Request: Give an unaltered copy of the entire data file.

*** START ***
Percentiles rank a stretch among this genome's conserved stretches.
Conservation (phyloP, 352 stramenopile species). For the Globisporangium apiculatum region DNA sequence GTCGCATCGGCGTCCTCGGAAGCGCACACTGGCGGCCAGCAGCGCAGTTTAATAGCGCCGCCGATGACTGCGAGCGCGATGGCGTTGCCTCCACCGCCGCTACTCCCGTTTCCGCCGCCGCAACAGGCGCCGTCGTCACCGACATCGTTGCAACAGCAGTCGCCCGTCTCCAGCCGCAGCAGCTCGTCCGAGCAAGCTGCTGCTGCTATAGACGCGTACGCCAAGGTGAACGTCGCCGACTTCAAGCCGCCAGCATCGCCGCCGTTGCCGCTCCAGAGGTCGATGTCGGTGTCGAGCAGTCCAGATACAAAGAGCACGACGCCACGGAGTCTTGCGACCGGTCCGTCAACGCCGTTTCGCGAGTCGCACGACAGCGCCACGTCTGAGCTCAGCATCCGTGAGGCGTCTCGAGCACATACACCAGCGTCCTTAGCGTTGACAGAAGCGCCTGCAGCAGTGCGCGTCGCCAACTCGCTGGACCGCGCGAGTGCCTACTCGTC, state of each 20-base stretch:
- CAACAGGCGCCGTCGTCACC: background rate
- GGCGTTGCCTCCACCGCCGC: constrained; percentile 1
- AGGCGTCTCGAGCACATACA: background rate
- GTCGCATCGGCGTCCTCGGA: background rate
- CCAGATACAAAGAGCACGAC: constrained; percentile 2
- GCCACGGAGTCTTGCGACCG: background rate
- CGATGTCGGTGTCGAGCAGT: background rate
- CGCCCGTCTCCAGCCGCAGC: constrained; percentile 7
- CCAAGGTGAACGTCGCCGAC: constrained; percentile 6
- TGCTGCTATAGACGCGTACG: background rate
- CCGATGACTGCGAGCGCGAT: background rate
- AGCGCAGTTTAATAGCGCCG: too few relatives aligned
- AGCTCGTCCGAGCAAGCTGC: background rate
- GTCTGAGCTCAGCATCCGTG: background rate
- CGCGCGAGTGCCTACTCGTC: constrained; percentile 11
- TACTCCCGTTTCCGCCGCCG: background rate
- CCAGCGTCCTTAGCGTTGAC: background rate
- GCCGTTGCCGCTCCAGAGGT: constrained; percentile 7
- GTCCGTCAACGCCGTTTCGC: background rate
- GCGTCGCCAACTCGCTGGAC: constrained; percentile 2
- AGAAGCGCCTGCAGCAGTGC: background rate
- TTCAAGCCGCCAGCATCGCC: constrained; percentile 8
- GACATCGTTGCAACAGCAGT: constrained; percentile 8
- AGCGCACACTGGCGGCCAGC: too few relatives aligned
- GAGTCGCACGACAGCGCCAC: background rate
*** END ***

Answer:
Percentiles rank a stretch among this genome's conserved stretches.
Conservation (phyloP, 352 stramenopile species). For the Globisporangium apiculatum region DNA sequence GTCGCATCGGCGTCCTCGGAAGCGCACACTGGCGGCCAGCAGCGCAGTTTAATAGCGCCGCCGATGACTGCGAGCGCGATGGCGTTGCCTCCACCGCCGCTACTCCCGTTTCCGCCGCCGCAACAGGCGCCGTCGTCACCGACATCGTTGCAACAGCAGTCGCCCGTCTCCAGCCGCAGCAGCTCGTCCGAGCAAGCTGCTGCTGCTATAGACGCGTACGCCAAGGTGAACGTCGCCGACTTCAAGCCGCCAGCATCGCCGCCGTTGCCGCTCCAGAGGTCGATGTCGGTGTCGAGCAGTCCAGATACAAAGAGCACGACGCCACGGAGTCTTGCGACCGGTCCGTCAACGCCGTTTCGCGAGTCGCACGACAGCGCCACGTCTGAGCTCAGCATCCGTGAGGCGTCTCGAGCACATACACCAGCGTCCTTAGCGTTGACAGAAGCGCCTGCAGCAGTGCGCGTCGCCAACTCGCTGGACCGCGCGAGTGCCTACTCGTC, state of each 20-base stretch:
- CAACAGGCGCCGTCGTCACC: background rate
- GGCGTTGCCTCCACCGCCGC: constrained; percentile 1
- AGGCGTCTCGAGCACATACA: background rate
- GTCGCATCGGCGTCCTCGGA: background rate
- CCAGATACAAAGAGCACGAC: constrained; percentile 2
- GCCACGGAGTCTTGCGACCG: background rate
- CGATGTCGGTGTCGAGCAGT: background rate
- CGCCCGTCTCCAGCCGCAGC: constrained; percentile 7
- CCAAGGTGAACGTCGCCGAC: constrained; percentile 6
- TGCTGCTATAGACGCGTACG: background rate
- CCGATGACTGCGAGCGCGAT: background rate
- AGCGCAGTTTAATAGCGCCG: too few relatives aligned
- AGCTCGTCCGAGCAAGCTGC: background rate
- GTCTGAGCTCAGCATCCGTG: background rate
- CGCGCGAGTGCCTACTCGTC: constrained; percentile 11
- TACTCCCGTTTCCGCCGCCG: background rate
- CCAGCGTCCTTAGCGTTGAC: background rate
- GCCGTTGCCGCTCCAGAGGT: constrained; percentile 7
- GTCCGTCAACGCCGTTTCGC: background rate
- GCGTCGCCAACTCGCTGGAC: constrained; percentile 2
- AGAAGCGCCTGCAGCAGTGC: background rate
- TTCAAGCCGCCAGCATCGCC: constrained; percentile 8
- GACATCGTTGCAACAGCAGT: constrained; percentile 8
- AGCGCACACTGGCGGCCAGC: too few relatives aligned
- GAGTCGCACGACAGCGCCAC: background rate